Like attributively used absolute PPs, the supplementive absolute PPs in (89) can be paraphrased by means of a construction involving hebben; cf. (90).

a. Marie zag de rover wegrennen terwijl hij een revolver in zijn hand had.
  Marie saw  the robber  away.run  while  he  a revolver  in his hand  had
b. Marie liep naar de rover toe terwijl zij een revolver in haar hand had.
  Marie  went  to the robber prt.  while  she  a revolver  in her hand  had

The examples in (91) show that if the hebben-construction is excluded, the supplementive use of the absolute met-PP is not possible either.

a. * Jan vertrok [met zijn vrouw ziek].
  Jan left  with his wife  ill
b. * Jan vertrok terwijl hij zijn vrouw ziek had.
  Jan left  while  he his wife  ill  had
[+]  D.  Concluding remarks

The preceding subsections have shown that, in terms of paraphrases, there is a difference between the adverbial use of the absolute construction, on the one hand, and its attributive and supplementive use, on the other. The fact that the latter must allow a paraphrase with hebben'to have' has led to the hypothesis in (92a), according to which the complement of met has a clause-like structure with an empty abstract verb [Ve] meaning “to have” and a PRO-subject that corresponds to the subject of the paraphrase with hebben; cf. Klein (1983). This hypothesis has been refuted by pointing to adverbially used absolute constructions, which certainly do not involve the postulated empty verb or a PRO-subject, in favor of the “Small Clause” structure in (92b); cf. Beukema & Hoekstra (1983), and also Van Riemsdijk (1978) for additional arguments against structures like (92a). However, a problem with the proposal in (92b), which was also defended within a non-generative framework by Duinhoven (1985), is that it does not account for the clause-like properties of the complement of met: Subsection V will show that the complement of met may contain all kinds of phrases that we would expect within a clause rather than within a Small Clause; these include adverbial phrases, supplementives, (moved) R-words, etc. An attempt to reconcile the two approaches can be found in Smits & Vat (1985), who assume that the complement of met is a verbal projection which is smaller than a full clause and therefore does not contain a PRO-subject, as in (92c). To our knowledge, the discussion on the internal structure of the absolute met-construction has not been continued since.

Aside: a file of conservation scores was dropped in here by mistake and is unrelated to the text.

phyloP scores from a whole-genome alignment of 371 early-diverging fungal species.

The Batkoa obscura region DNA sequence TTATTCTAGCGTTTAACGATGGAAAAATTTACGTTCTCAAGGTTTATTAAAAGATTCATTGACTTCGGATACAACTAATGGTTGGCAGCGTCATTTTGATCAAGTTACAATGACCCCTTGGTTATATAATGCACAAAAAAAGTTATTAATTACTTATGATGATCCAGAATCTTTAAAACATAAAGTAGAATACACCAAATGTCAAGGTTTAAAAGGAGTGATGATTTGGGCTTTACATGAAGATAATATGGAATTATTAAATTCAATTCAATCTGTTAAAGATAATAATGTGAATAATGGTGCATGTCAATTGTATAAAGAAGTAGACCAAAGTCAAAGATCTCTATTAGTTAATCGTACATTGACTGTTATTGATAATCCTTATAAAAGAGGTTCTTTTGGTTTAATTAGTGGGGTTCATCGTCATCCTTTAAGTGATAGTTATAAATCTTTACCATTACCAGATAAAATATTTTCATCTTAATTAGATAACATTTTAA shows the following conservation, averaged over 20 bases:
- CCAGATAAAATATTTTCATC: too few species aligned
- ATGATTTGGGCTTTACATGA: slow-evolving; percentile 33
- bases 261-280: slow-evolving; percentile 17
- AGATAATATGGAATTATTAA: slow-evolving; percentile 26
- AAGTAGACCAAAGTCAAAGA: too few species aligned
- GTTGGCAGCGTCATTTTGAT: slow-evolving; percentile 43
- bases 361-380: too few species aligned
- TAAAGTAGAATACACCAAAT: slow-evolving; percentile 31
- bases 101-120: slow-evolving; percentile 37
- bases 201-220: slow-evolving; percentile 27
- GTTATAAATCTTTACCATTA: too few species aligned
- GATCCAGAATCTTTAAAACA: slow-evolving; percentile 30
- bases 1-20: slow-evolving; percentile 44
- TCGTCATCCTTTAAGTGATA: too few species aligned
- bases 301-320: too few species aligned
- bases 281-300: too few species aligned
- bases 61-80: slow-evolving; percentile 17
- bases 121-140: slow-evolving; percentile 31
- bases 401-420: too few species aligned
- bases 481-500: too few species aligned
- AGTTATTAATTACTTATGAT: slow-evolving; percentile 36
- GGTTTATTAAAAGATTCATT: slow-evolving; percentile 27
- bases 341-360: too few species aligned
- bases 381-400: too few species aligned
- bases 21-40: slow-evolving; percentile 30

a. [PP met/zonder [S PRO ... NP PRED [V e]]]
b. [PP met/zonder [SC NP PRED]]
c. [PP met/zonder [VP ... NP PRED ..[Ve]]]
[+]  IV.  The noun phrase part

The examples in (84) and (85) in Subsection III have shown that the predicative part of the absolute met-construction is (in a sense) optional. This does not hold for the noun phrase that the predicative part of the construction is predicated of. Dropping it results in ungrammaticality, as is illustrated in (93) on the basis of the examples in (84).

a. We schaatsen altijd met *(zoveel sneeuw) op straat.
  we  skate  always  with    so much snow  in the.street
b. Jan spijbelt altijd met *(zoʼn voetbalwedstrijd) op TV.
  Jan  plays.truant  always